What are we hoping for in the Malaysian budget 2015?
WHEN I MENTIONED THE budget topic to my friends last night, one of them seemed mildly interested, while the other said “Budget?….Boringlah.”
Truth be told, if you asked me about the Malaysian budget maybe six to eight years ago, I would have known nothing about it and I may have also had little to zero interest in it.
But as you grow older and leave school, you start to think more about what to do with your life and how to manage it and most stuff (as hard as it is to admit) involves money and budgeting. As time passes, it is hard to ignore this kind of stuff and – let’s just face it – it does affect everybody. In short, growing up sucks.
As many are probably aware, today marks the day when the Malaysian budget for the year 2015 will be announced by Prime Minister Datuk Seri Najib Tun Razak, but before we get there, here’s a little rundown on what has been going on with this year’s budget.
What is it to you?
Typically, the Malaysian budget covers development, healthcare, education, defence and so much more. Of these items in the budget that directly affect us in our daily lives are cash handouts and vouchers, taxes and subsidies.
The major highlights in the Malaysian budget for 2014 included:
Cash handouts and vouchers
BR1M- Given to those with a household monthly income of below RM4000.
BB1M- 1Malaysia Book Voucher Programme of RM250 given to pre university and tertiary students.
School assistance- RM100 for primary and secondary school students.
Pensioners- Financial assistance of RM250 given to pensioners.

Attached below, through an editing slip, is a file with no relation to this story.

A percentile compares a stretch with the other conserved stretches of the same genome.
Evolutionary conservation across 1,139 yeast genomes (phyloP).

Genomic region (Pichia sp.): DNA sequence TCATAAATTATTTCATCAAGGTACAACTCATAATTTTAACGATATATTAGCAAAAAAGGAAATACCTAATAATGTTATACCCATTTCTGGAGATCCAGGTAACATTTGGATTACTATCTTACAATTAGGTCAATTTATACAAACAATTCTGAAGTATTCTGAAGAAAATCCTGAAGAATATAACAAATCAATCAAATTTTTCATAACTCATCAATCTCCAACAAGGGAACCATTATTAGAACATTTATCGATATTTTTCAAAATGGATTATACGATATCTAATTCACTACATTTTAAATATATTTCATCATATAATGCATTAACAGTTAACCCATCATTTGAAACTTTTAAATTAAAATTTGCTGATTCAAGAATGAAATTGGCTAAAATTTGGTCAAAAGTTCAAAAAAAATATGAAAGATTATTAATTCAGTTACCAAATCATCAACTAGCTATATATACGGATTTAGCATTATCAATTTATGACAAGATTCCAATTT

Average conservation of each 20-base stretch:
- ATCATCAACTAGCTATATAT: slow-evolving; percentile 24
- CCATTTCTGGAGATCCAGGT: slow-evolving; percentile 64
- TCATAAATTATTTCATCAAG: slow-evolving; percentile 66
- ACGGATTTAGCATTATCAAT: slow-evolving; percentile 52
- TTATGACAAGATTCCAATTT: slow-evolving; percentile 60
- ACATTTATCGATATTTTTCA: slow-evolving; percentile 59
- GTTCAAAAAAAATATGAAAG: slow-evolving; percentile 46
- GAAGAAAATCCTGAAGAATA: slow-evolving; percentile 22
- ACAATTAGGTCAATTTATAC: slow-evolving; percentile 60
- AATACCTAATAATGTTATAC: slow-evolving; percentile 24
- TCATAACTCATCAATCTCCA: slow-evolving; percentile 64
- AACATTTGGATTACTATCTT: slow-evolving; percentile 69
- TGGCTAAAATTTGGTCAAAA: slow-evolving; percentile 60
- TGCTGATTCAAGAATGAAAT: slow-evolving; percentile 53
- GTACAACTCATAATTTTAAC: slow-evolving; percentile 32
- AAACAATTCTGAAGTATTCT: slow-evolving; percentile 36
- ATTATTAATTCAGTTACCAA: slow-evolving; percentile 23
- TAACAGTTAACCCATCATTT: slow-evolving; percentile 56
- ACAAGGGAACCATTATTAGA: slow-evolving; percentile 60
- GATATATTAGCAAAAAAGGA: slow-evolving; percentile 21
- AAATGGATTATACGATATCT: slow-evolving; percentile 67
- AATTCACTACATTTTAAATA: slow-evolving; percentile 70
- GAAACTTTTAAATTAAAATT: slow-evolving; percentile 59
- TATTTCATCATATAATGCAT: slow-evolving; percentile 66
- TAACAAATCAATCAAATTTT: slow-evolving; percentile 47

Civil servants bonus- A half month bonus, with minimum of RM500 was given in January 2014.
Increased Internet access
Implementation of the second phase of High Speed Broadband (HSBB) with investment of RM1.8 billion which covers urban areas (over 2.8 million household nationwide) with increments of internet speed up to 10Mbps.
MyHome- A RM30,000 subsidy to private developers for each unit built.
PR1MA- The housing scheme was provided RM1 billion towards building 80, 000 housing units at costs that are 20% lower than market price.
Healthcare and Welfare
– Removal of sugar subsidy, resulting in increments of 34 sen per kg.
– RM30 million to open 60 Kedai Rakyat 1Malaysia (KR1M) to help reduce prices of daily necessities.
– 50 new 1Malaysia Clinics in 2014, 6,000 new nurses to be trained and RM3.3 billion allocated to provide medical supplies to public healthcare institutions.
Implementation of Good and Sales Tax (GST) at a rate of 6% by April 2015.
What’s the big deal about GST?
It has been a long-standing topic discussed among many Malaysians. We have all heard about it online and talked about in coffeeshops but do we really know anything about it?
GST or Goods and Sales Tax is a consumption tax based on the value-add concept and is actually meant to replace the current Sales Tax and Services Tax (at 10% and 6% respectively).